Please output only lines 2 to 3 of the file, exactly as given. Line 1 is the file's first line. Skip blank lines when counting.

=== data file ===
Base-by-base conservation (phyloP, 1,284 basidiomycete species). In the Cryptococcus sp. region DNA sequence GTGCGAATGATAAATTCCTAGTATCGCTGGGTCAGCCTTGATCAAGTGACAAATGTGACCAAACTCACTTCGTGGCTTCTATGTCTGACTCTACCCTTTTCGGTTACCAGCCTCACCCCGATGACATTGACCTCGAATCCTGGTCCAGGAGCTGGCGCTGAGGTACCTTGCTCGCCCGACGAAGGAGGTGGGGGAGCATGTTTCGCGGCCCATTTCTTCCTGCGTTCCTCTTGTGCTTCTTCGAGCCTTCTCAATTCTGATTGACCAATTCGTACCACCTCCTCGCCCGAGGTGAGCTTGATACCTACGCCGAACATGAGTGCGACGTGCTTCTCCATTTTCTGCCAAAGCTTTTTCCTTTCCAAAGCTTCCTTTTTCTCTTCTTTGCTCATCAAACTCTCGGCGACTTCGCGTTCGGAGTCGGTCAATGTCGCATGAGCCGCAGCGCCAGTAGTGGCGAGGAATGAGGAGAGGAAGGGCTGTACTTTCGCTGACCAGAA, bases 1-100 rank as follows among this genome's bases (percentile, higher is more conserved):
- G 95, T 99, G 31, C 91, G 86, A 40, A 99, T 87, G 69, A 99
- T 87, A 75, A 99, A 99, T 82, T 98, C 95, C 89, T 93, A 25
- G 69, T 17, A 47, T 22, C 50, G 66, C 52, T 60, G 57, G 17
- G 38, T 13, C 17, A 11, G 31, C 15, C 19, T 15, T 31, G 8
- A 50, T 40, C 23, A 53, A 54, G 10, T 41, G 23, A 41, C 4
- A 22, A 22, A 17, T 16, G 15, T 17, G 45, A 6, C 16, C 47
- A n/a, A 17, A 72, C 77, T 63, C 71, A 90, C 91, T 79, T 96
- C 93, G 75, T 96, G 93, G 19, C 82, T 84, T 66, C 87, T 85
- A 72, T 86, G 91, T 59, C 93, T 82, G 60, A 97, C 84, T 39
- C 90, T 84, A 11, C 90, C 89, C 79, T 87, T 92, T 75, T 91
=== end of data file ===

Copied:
- G 95, T 99, G 31, C 91, G 86, A 40, A 99, T 87, G 69, A 99
- T 87, A 75, A 99, A 99, T 82, T 98, C 95, C 89, T 93, A 25